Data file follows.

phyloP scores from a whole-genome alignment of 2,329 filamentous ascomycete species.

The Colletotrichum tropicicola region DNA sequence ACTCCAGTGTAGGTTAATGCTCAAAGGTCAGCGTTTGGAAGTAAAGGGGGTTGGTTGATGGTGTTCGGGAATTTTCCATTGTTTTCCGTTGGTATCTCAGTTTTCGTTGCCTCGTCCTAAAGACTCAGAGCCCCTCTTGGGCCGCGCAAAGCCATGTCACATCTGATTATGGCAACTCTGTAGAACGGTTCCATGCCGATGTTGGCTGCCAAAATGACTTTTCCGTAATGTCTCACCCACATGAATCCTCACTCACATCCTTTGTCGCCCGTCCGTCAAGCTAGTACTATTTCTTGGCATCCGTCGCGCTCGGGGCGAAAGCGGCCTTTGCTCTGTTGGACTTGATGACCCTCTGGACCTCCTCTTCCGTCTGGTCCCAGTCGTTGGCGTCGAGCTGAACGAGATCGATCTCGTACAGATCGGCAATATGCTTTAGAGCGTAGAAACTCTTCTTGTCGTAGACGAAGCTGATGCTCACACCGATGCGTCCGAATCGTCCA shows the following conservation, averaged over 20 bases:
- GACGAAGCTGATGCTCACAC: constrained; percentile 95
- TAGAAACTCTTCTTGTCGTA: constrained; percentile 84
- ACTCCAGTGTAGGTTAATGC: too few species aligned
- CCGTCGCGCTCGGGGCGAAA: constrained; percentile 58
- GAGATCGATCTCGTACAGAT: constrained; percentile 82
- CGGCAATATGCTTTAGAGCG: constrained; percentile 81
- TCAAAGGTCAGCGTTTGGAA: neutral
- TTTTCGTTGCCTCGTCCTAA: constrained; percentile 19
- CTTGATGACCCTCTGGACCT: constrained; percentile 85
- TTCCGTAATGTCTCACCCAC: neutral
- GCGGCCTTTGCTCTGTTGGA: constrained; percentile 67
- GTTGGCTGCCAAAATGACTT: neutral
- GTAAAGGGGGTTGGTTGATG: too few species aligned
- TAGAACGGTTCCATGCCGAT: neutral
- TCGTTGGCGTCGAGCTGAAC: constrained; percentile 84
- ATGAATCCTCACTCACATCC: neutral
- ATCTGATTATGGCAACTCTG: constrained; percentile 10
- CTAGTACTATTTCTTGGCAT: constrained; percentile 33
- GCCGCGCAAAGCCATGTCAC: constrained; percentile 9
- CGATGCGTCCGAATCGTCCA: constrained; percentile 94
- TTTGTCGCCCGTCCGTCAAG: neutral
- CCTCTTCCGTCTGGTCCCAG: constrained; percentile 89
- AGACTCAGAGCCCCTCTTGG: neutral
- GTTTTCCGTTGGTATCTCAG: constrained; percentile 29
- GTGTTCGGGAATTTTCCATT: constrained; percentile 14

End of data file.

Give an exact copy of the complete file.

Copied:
phyloP scores from a whole-genome alignment of 2,329 filamentous ascomycete species.

The Colletotrichum tropicicola region DNA sequence ACTCCAGTGTAGGTTAATGCTCAAAGGTCAGCGTTTGGAAGTAAAGGGGGTTGGTTGATGGTGTTCGGGAATTTTCCATTGTTTTCCGTTGGTATCTCAGTTTTCGTTGCCTCGTCCTAAAGACTCAGAGCCCCTCTTGGGCCGCGCAAAGCCATGTCACATCTGATTATGGCAACTCTGTAGAACGGTTCCATGCCGATGTTGGCTGCCAAAATGACTTTTCCGTAATGTCTCACCCACATGAATCCTCACTCACATCCTTTGTCGCCCGTCCGTCAAGCTAGTACTATTTCTTGGCATCCGTCGCGCTCGGGGCGAAAGCGGCCTTTGCTCTGTTGGACTTGATGACCCTCTGGACCTCCTCTTCCGTCTGGTCCCAGTCGTTGGCGTCGAGCTGAACGAGATCGATCTCGTACAGATCGGCAATATGCTTTAGAGCGTAGAAACTCTTCTTGTCGTAGACGAAGCTGATGCTCACACCGATGCGTCCGAATCGTCCA shows the following conservation, averaged over 20 bases:
- GACGAAGCTGATGCTCACAC: constrained; percentile 95
- TAGAAACTCTTCTTGTCGTA: constrained; percentile 84
- ACTCCAGTGTAGGTTAATGC: too few species aligned
- CCGTCGCGCTCGGGGCGAAA: constrained; percentile 58
- GAGATCGATCTCGTACAGAT: constrained; percentile 82
- CGGCAATATGCTTTAGAGCG: constrained; percentile 81
- TCAAAGGTCAGCGTTTGGAA: neutral
- TTTTCGTTGCCTCGTCCTAA: constrained; percentile 19
- CTTGATGACCCTCTGGACCT: constrained; percentile 85
- TTCCGTAATGTCTCACCCAC: neutral
- GCGGCCTTTGCTCTGTTGGA: constrained; percentile 67
- GTTGGCTGCCAAAATGACTT: neutral
- GTAAAGGGGGTTGGTTGATG: too few species aligned
- TAGAACGGTTCCATGCCGAT: neutral
- TCGTTGGCGTCGAGCTGAAC: constrained; percentile 84
- ATGAATCCTCACTCACATCC: neutral
- ATCTGATTATGGCAACTCTG: constrained; percentile 10
- CTAGTACTATTTCTTGGCAT: constrained; percentile 33
- GCCGCGCAAAGCCATGTCAC: constrained; percentile 9
- CGATGCGTCCGAATCGTCCA: constrained; percentile 94
- TTTGTCGCCCGTCCGTCAAG: neutral
- CCTCTTCCGTCTGGTCCCAG: constrained; percentile 89
- AGACTCAGAGCCCCTCTTGG: neutral
- GTTTTCCGTTGGTATCTCAG: constrained; percentile 29
- GTGTTCGGGAATTTTCCATT: constrained; percentile 14